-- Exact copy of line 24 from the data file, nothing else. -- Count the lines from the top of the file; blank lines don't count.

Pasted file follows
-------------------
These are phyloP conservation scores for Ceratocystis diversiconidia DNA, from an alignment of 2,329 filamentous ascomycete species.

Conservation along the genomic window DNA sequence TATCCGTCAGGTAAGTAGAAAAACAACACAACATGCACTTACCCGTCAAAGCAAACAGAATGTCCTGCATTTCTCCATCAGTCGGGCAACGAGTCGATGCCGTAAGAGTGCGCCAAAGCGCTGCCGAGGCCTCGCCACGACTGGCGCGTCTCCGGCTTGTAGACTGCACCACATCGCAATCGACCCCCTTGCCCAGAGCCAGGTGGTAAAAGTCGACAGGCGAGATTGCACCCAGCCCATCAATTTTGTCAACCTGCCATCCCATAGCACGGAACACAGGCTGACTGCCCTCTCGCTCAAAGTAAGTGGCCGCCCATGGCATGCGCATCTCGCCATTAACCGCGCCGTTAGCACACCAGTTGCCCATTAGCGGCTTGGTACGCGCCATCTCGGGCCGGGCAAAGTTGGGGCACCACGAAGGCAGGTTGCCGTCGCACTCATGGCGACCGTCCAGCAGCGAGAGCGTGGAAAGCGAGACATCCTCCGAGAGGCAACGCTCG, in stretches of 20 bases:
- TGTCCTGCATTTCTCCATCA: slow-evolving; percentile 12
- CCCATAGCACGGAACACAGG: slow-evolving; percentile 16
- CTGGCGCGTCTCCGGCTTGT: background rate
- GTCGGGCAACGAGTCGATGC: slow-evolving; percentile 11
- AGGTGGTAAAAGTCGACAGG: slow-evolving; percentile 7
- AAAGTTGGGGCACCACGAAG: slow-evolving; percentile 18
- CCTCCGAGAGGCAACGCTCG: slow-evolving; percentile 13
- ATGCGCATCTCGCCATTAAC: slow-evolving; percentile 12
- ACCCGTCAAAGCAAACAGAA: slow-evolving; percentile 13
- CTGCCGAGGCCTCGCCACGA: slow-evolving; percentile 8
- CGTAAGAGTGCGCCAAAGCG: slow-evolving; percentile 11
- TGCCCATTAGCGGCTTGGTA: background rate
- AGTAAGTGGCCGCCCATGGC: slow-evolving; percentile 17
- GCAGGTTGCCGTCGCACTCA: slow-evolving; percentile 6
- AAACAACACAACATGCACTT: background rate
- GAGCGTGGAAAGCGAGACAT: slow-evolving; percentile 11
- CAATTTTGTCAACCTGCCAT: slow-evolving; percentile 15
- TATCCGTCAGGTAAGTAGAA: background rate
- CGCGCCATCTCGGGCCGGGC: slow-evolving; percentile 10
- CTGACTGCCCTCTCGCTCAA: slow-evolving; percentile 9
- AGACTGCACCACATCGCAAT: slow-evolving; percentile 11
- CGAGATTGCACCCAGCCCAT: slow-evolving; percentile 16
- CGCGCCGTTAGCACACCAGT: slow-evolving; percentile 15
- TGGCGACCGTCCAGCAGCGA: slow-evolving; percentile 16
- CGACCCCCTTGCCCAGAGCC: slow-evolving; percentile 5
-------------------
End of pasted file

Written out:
- CGAGATTGCACCCAGCCCAT: slow-evolving; percentile 16